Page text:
LOCAL HISTORY SCRAPBOOK In Old Kentucky: Stories of the Mountains …

Pine Mountain Settlement School
Series 27: Scrapbooks, Albums, Gathered Notes


“In Old Kentucky: Stories of the Mountains and Anecdotes of the State,” Lexington Herald,  June 6, 1920     [1920]

Governor Edwin P. Morrow describes mountains where he was born ; “native vein of religion” ; “primitive virtues” ; “pride in his elementals” ; “ignorant of letters and the softening of civilization” ; mountaineer is honest ; Lihu Bruce ; Laurel Fork of the Cumberland ; Molly Bruce ; foodways ; mountain hospitality ; Jellico Mountain ; Amos Skidmore ; personal debt ; grand juries ; Piney Grove church maples ; Stephen Decatur ; patriotism ; Breathitt County ; McCreary County lead nation in per capita subscription ot Liberty bonds ; Poncho Villa ; letter from Silas Sullivan living in Denmark, Kentucky ; moonshine stills in Kentucky mountains ; infringement on liberties ; still house is the mountaineer’s club ; Hump Davids banjo player ; Bill Sisemore [Sizemore] and fox hounds ;  “take no ‘underholds’ in your dealings ..” with mountain men ; feud stories ; Lige Parsons ;  Possom Trot, Kentucky ;


Governor Edwin p. Morrow of Kentucky the other day told the St.
Louis Post-Dispatch about the people of the mountain district in
which he was born and reared and still lives.

“Physically,” the “Governor began, “the mountaineer is raw-boned; muscular, limbed.  He has a deep native vein of religion and the greatest
debates to this day in the mountains are debates on religious themes that
our present-day pastors out in the world think they settled a century ago. The Mountaineer has the pride of primitive virtues still clean and unsullied, pride in his elementals, and his elementals are excelled by no race or, clan or class or creed anywhere in this world. The mountaineer may-be ignorant and the mountaineer usually is ignorant of letters and the softening. of civilization, but he is
“Is honesty la, •are virtue? The mountaineer is honest.

Once on a saddle-journey through the mountains, as night approachéd, I came to the Cabin, the • single roomed log cabin of. “Bruce on the Laurel ForK of the Cumberland. – Molly Bruce; about 73 years old, came out at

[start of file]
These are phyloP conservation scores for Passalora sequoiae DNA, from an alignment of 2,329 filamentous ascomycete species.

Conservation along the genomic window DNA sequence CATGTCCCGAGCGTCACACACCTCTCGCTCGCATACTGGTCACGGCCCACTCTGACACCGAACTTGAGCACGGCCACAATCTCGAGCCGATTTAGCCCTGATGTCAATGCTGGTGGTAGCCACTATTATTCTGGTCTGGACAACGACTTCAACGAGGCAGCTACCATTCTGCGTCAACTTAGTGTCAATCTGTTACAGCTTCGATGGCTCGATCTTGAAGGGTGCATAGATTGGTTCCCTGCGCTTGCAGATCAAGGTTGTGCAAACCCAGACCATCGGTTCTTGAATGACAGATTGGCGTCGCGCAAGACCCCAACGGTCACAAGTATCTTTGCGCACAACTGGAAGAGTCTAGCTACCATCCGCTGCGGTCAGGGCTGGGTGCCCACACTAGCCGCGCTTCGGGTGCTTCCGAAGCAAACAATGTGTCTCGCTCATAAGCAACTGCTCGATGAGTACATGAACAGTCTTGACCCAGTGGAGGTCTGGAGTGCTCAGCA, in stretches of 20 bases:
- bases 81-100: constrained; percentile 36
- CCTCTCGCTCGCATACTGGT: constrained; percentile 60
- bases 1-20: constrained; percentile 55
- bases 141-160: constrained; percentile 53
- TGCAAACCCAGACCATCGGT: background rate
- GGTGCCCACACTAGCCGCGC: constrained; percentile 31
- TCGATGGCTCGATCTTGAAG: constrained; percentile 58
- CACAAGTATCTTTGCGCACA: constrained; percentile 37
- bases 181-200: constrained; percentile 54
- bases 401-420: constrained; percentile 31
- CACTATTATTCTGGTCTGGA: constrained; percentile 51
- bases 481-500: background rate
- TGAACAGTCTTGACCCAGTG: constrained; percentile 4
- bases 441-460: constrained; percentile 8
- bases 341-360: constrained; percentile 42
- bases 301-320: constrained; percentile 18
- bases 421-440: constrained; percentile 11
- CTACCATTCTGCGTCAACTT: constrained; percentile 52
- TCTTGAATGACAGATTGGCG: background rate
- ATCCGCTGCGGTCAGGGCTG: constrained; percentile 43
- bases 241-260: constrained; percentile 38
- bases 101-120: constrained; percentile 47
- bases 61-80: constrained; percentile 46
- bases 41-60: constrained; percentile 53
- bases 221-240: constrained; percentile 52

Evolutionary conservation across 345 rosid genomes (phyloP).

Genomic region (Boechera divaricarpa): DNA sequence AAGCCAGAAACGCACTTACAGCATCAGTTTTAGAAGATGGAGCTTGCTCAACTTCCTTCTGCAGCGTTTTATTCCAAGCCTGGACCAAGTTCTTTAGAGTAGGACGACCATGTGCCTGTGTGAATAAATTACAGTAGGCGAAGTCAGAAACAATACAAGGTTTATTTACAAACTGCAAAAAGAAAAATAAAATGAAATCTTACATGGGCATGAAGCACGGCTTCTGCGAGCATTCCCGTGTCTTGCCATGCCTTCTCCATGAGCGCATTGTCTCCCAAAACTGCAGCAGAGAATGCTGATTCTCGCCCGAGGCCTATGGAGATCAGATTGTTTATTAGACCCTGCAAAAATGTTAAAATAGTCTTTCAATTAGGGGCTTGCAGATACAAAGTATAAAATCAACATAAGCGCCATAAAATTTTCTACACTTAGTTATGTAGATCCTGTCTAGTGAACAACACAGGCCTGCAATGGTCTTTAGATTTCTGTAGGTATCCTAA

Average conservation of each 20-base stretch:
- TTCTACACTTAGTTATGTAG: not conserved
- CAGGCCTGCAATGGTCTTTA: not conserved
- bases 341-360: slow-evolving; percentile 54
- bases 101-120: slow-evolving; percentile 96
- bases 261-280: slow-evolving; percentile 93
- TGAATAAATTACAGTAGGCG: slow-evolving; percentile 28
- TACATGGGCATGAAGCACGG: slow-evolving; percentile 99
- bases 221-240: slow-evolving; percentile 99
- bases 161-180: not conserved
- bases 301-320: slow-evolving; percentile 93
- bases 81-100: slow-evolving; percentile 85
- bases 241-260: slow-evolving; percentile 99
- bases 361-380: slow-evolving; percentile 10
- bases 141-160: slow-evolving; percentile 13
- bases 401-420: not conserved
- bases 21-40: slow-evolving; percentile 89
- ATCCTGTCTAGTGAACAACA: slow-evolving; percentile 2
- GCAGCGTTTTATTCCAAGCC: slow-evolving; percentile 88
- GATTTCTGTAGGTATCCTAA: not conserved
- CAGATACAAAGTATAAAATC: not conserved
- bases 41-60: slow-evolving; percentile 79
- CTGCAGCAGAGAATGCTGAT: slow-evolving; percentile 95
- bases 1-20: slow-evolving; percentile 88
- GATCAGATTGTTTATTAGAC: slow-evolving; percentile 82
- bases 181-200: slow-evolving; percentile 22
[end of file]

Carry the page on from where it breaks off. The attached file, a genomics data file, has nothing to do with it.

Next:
my. hello and wanted to put-up’ my horse. Not being permitted to serve
me to that extent; she began the immediate preparation of meats, corn pone and shuck beans.

“Just as I was finishing, in came ‘Lihu, who had been ‘ across Jellico
Mountain to the coünty ‘seat, and gave me a simple salutation. After supper
‘Lihu, Molly and I gathered about the open log fire in silence. I could see
that something was troubling ‘Lihu and that he and Molly wanted to talk and that he and MO
So I asked for my bed. Mountaineer homes usually contain beds in three
corners and a dresser in the fourth. I went to my corner. “It was only 8 0’clock and could not fall asleep, but, after a time, Lihti and Molly thought) I had, and ‘Lihu began : “Molly, you ‘Elember last summer Amos Skidmore come over a-wantin’ me to go security that note for $300 •yes,’ Molly answered him, •an’ r, told you not to do it.’ ” ‘I know you did, Molly,’ “Lihu re-
plied, ‘but he were a neighbor boy and I signed. Now he’s gone and he
ain’t paid it and they brung suit again me. I went to t6wn Ytoday to
see ‘the lawyer, and he tol’ me éto let – ’em git’ judgment,
that- they couldn’t take nuthin’ we had, that the -Cee •
beasts and the homestead and they can’t Ridin’